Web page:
Exactly one week after you read this message two women in the UK will be murdered as a result of domestic violence. 42% of women murdered in the UK are as a result of domestic violence.
International Women's day was celebrated last week and it was an opportunity for issues like domestic violence to be talked about. Despite the Immature feelings of some about the insignificance of international Women's day, the importance of marking the day overwhelmed social media, topping the trending list.
International Women Day inspires women, celebrates their achievements and gets conversations started on topics affecting them in these times. One of the events I attended on International Women's Day was in the Houses of Parliament involving discussions mainly on domestic violence and Female Genital Mutilation.
ABOVE: INTERNATIONAL WOMEN'S DAY AT THE HOUSES OF PARLIAMENT
Hearing the stories first hand from women who had experienced domestic violence and FGM was extremely moving. It made me think of an old friend who opened up to me about her domestic abuse and having to move hundreds of miles away to protect her and her children, only for me to find out that she made up with her abuser and he had moved back in with them. As hard as it is for me to realise why she took him back, I have to come to terms with the fact that the emotional ties are still there between them and that she sill loved him very dearly.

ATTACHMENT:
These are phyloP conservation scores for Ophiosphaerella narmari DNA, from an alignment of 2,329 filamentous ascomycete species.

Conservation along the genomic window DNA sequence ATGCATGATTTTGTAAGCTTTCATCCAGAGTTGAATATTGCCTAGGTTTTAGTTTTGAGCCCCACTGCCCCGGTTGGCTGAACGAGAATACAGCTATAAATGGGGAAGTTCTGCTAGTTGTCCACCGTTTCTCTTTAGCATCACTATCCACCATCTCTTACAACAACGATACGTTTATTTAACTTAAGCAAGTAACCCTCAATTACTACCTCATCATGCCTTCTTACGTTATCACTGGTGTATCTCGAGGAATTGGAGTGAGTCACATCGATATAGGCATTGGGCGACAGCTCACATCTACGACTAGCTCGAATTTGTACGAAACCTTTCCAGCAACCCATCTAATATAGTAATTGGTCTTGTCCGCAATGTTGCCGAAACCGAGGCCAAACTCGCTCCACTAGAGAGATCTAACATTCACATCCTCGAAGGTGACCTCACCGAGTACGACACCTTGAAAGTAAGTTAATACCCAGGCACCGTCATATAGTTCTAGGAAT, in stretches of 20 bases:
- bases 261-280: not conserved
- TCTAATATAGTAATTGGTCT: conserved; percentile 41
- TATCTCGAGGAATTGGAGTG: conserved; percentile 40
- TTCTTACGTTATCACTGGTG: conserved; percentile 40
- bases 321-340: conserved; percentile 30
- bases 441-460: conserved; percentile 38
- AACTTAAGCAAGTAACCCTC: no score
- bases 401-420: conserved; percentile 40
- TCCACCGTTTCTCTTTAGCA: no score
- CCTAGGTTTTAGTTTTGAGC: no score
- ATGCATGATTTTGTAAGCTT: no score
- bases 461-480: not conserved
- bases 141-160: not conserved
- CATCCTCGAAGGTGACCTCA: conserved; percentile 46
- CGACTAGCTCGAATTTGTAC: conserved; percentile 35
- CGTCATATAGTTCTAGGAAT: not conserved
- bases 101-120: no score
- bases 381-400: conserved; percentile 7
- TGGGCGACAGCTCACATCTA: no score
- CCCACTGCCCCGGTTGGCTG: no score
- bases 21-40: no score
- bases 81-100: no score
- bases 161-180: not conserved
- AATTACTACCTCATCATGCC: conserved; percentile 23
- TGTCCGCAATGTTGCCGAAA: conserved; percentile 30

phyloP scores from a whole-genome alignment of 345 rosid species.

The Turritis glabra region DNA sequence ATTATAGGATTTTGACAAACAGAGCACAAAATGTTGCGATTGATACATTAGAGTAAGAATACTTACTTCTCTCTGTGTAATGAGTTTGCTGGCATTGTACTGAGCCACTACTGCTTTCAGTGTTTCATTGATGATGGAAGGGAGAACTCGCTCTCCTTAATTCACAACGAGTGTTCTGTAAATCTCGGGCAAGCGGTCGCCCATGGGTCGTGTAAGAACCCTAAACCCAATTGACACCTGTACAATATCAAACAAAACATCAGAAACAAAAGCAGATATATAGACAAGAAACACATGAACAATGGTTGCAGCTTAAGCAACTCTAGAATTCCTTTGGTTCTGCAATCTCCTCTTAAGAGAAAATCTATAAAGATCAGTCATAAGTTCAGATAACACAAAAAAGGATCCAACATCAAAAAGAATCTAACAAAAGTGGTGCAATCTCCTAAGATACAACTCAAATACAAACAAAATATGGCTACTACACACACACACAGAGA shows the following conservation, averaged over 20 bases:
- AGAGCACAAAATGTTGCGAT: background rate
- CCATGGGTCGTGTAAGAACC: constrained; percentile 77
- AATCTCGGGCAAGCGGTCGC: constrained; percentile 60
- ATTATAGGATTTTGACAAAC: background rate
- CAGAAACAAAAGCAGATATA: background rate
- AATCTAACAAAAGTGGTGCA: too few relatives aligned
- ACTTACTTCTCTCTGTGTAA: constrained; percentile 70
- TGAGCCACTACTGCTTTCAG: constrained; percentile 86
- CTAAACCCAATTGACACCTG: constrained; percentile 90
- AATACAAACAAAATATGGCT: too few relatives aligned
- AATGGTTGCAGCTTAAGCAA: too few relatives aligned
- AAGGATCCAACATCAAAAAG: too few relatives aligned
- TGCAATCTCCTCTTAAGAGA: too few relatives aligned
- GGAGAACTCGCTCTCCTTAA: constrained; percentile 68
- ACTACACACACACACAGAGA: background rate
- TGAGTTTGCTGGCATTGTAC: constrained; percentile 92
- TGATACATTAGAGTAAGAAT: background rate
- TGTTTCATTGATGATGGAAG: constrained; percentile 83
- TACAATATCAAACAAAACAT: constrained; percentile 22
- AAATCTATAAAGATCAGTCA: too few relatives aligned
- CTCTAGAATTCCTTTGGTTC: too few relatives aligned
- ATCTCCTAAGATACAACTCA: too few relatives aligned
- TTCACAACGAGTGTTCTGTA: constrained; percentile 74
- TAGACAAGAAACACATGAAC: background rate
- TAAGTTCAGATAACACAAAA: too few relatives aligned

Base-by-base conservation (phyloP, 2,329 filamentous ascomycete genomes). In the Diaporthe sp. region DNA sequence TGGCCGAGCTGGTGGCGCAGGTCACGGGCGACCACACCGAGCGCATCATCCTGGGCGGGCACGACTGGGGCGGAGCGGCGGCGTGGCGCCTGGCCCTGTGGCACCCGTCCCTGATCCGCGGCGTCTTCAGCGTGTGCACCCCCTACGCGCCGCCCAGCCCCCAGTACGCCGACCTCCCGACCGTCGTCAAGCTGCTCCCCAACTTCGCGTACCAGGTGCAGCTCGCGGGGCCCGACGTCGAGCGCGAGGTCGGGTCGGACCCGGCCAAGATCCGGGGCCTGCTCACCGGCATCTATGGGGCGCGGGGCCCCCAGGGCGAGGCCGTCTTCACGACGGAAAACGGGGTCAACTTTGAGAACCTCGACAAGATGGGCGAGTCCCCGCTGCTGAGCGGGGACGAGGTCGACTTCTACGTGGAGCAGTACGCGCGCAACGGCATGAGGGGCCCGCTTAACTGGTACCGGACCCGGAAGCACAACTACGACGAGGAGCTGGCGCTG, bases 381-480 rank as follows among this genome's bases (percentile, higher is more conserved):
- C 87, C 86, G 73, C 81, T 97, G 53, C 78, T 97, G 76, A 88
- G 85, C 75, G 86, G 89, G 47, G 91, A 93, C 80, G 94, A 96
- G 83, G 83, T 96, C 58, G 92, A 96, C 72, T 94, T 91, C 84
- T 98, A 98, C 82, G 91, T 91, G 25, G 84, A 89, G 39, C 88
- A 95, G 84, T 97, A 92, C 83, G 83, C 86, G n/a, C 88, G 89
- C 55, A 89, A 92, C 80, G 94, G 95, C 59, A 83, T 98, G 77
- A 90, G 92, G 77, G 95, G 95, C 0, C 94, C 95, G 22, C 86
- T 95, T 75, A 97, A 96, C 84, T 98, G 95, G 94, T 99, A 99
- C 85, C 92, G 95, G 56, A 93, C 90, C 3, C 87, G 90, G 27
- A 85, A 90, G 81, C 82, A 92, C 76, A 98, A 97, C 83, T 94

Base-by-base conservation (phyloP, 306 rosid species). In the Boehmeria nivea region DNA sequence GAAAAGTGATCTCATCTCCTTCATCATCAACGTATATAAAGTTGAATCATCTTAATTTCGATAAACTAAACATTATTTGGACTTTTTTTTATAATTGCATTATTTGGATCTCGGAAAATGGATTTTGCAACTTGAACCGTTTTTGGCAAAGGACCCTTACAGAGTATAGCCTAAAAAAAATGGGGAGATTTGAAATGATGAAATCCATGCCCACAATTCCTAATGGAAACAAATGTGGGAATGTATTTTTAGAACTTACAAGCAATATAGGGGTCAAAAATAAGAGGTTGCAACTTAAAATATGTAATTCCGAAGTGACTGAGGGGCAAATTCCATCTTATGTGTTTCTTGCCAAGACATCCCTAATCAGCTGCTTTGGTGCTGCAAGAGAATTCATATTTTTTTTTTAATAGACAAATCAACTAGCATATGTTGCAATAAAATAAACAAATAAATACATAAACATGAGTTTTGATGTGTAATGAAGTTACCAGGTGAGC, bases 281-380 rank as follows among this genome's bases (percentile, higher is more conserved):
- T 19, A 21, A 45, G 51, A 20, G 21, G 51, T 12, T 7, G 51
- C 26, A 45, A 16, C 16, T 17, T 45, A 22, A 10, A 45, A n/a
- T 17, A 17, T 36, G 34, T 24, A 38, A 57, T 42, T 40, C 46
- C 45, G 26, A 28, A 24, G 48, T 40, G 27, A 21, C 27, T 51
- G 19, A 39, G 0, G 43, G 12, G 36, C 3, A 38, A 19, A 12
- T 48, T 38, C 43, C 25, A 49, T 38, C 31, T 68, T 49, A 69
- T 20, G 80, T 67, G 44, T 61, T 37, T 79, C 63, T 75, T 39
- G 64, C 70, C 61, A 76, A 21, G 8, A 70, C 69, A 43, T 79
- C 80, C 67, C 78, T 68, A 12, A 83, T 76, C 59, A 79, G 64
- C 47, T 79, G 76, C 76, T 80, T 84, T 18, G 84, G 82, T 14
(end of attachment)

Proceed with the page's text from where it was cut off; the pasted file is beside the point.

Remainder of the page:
The BBC documentary Behind Closed Doors gives an insight into domestic abuse, following the stories of three women over the course of 12 months to show how terrifying it can be. The feelings that the women still had for their abusers just showed how difficult it can be for someone to exit a toxic relationship.
A hot topic of the evening was on the role of religious leaders and institutions on lacking to make a difference in this area. A number of comments were made on religious figures condemning women for leaving abusive relationships and cases where the religious figure is doing the abusing themselves.
I'm not one to say that people don't deserve second chances but, how easily is the advice available to young women on how to deal with domestic violence? The organisations that support women who are abused should be visiting schools and distribute more information on targeted websites on the Internet in a form that is relatable to the young people of today. Until this happens how will we save them from abusive relationships that they believe that there is no way out of?
The award winning BBC Documentary Murdered by my boyfriend was a step in the right direction, taking a real story and portraying it to a young audience in a way they could relate to and understand.
It's good to celebrate International Women's Day once a year but it shouldn't be just one day that we get a massive response form people recognising and talking about issues like domestic violence, FGM, child brides etc. Instead the day should be a catalyst in igniting ongoing conversations on issues that affect females in today's society.